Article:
Thursday, December 29, 2005

MASSIVE, et al.: a glimpse into the mind of a mad-woman.

MASSIVE, et al.: a glimpse into the mind of a mad-woman.: "i finally discovered how to make an animated gif."

I've been really sick lately, and so I went to bed "early" last night. I guess Gwen stayed up to make this awesome animated gif.

Tuesday, December 27, 2005

Gwen Claws

Originally uploaded by garyowen.
Well, as you can see from my previous post, I'm getting aquanted with flickr. I got a Canon 20D for Christmas and it's time to get my photo sharing all setup.


This is a test post from flickr, a fancy photo sharing thing.

Friday, December 09, 2005

Sony caught in another DRM snafu

Sony caught in another DRM snafu: "At this point, I don't know what I can say about the whole sorry mess that hasn't already been said, so I'll close with this: if Sony is trying to alienate its customers, expose itself to massive legal liability, and get the general public up in arms over DRM, it's doing a fine job. If the music label has some other goal in mind, it needs to change its tactics quickly."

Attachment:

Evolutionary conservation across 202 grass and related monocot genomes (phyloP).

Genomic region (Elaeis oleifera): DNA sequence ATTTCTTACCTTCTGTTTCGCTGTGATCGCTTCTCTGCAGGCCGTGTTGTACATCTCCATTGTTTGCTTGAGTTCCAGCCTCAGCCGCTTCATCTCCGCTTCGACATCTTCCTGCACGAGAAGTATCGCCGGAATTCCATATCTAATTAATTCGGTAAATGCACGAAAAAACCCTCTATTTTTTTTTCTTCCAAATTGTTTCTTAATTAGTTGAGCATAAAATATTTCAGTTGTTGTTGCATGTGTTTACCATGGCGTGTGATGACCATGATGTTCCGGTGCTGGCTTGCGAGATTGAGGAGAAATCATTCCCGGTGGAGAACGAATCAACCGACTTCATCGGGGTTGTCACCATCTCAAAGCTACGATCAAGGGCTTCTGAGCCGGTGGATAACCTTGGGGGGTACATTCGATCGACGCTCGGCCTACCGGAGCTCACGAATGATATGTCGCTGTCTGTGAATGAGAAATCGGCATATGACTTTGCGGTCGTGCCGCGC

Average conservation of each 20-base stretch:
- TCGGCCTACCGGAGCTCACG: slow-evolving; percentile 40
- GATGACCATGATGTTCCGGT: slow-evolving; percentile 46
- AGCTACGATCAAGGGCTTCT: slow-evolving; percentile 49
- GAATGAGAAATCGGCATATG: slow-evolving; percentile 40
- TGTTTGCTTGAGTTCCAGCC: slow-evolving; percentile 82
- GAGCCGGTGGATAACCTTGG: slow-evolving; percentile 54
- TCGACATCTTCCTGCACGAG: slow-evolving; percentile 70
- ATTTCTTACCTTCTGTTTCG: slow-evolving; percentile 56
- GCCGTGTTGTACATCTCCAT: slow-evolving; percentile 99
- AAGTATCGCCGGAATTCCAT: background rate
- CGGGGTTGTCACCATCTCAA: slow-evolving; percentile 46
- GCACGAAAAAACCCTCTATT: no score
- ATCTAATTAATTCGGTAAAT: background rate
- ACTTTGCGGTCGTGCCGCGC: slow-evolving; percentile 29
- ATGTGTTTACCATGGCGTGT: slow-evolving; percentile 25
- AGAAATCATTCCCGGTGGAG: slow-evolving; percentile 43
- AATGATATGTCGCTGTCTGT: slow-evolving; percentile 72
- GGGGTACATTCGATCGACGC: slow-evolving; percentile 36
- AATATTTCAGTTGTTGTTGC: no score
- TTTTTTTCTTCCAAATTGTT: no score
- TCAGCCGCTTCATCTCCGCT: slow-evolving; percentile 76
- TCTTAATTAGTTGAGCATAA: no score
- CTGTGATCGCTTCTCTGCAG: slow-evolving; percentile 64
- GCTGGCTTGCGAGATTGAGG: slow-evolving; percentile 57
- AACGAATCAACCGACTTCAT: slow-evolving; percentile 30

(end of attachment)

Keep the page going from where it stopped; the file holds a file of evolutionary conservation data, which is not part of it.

Poor misguided Sony...

Wednesday, November 30, 2005

Fogbugz Feature Request

I was going to post this over on the fogbugz support forum, but halfway through I realized it might not be a great feature request and could probably use some debate, so I thought I would post it up here instead.... cause this is where I post my crazy half thought out ideas. Feel free to skip if you're not interested in software development or bug tracking systems.

Here is something I've noticed about software development in general that I would like to address. Hopefully Fogbugz can help.

First some background: